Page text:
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Prometheus Unbound : Challenges of Risk Evaluation, Risk Classification, and Risk Management

Universität Stuttgart
SWD-Schlagwörter: Risiko Institut: Akademie für Technikfolgenabschätzung in Baden-Württemberg DDC-Sachgruppe: Sozialwissenschaften ...  mehr
Kurstyp: Kurs
Quelle: elib.uni-stuttgart.de
Format: HTML
Sprache: Deutsch

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Kursinhalt ↑ nach oben

Prometheus Unbound : Challenges of Risk Evaluation, Risk Classification, and Risk Management
SWD-Schlagwörter: Risiko

Institut: Akademie für Technikfolgenabschätzung in Baden-Württemberg

DDC-Sachgruppe: Sozialwissenschaften, Soziologie

Dokumentart: Report (Bericht)

Sprache: Englisch

Erstellungsjahr: 1999

Publikationsdatum: 26.03.2004

Kurzfassung auf Englisch: At the end of the nineties the field of risk assessment and management needs some new
impulses for handling risks of nature, technologies, and human activities. This report
introduces a new proposal with respect to the three main elements of risk analysis: risk
assessment, risk evaluation, and risk management. First, the report demonstrates the
need for new approaches in risk evaluation and management. Second, it analyzes the
problems that need to be addressed when handling natural and technical disasters. Third,
it presents a new classification scheme for characterizing risks. Based on this new classification,
risk management requirements and desired political actions are described at
the end.
For dealing with risks in a rational fashion, it is necessary to characterize risks and use
the parameters of characterization as tools for designing appropriate actions. This reports
suggests a set of criteria that one can use in evaluating risks. These criteria include:
· Damage potential, i.e. the amount of damage that the hazard can cause;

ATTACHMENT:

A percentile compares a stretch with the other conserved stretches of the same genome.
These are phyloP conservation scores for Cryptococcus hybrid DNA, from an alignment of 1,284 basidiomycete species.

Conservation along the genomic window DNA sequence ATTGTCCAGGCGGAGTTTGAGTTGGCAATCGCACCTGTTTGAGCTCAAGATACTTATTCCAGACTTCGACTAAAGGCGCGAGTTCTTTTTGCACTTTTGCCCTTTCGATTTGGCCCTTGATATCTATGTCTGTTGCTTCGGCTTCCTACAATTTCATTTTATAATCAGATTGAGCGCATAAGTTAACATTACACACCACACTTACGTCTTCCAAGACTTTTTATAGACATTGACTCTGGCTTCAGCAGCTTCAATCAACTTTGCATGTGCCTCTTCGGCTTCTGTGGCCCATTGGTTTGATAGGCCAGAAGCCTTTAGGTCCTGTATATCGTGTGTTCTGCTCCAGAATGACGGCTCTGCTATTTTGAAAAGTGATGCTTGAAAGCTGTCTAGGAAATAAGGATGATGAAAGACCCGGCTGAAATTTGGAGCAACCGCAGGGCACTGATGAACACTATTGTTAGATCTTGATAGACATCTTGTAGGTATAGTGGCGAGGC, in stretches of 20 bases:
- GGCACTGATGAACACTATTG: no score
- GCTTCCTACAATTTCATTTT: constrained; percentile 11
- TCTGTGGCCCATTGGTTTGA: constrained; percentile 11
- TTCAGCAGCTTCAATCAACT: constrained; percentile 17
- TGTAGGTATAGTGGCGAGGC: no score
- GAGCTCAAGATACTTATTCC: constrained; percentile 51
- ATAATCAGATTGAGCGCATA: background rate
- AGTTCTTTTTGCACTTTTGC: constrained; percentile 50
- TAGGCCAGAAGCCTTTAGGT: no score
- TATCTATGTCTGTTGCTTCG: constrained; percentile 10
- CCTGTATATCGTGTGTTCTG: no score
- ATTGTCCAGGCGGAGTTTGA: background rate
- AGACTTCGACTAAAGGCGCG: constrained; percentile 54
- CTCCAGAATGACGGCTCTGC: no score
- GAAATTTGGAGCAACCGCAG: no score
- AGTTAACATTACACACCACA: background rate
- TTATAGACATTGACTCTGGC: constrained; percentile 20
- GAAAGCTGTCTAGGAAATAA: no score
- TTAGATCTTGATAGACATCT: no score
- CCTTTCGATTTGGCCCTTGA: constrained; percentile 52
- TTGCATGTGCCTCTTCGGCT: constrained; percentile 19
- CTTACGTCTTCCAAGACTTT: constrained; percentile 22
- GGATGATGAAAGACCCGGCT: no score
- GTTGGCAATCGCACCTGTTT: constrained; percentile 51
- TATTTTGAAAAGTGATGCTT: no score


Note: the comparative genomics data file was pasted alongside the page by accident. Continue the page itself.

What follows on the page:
· probability of occurrence, i.e. the likelihood that a specific damage will occur;
· incertitude, i.e., the remaining uncertainties that are not covered by the assessment
of probabilities (subdivided in statistical uncertainties, genuine uncertainty, and ignorance);
· ubiquity which defines the geographic dispersion of potential damages (intragenerational
· persistency which defines the temporal extension of potential damages
(intergenerational justice);
· irreversibility which describes the impossible restoration of the situation to the state
before the damage occurred (possible restoration are e.g. reforestation and cleaning
of water);
· delay effects which characterize the time of latency between the initial event and the
actual impact of damage. The time of latency could be of physical, chemical or biological
nature; and
2 Klinke and Renn
· potential of mobilization which is understood as violation of individual, social or
cultural interests and values generating social conflicts and psychological reactions
by affected people.
Theoretically a huge number of risk types can be developed by combining the eight
criteria. Such a huge number of cases would not be useful for the purpose to develop a
comprehensive risk classification. In reality, some criteria are tightly coupled and other
combinations are certainly theoretically possible, but there are not any or only few empirical
examples. As a result of a tidious screening process, six different risk types were
classified based on the assessment whether they reach or exceed one of the possible
extreme qualities mentioned above.
For each of the six risk classes special risk management strategies were developed.
With respect to natural disasters three different management regimes should be distinguished:
classic risk management (dealing with risk avoidance and reduction): uncertainty
management (dealing with precautionary measures and warning systems); and
ambiguity management (dealing with measures to deal with conflicts among experts
and between experts and social groups). The main arguments of this report will be published
in a book that is scheduled to be available in the fall of 2000.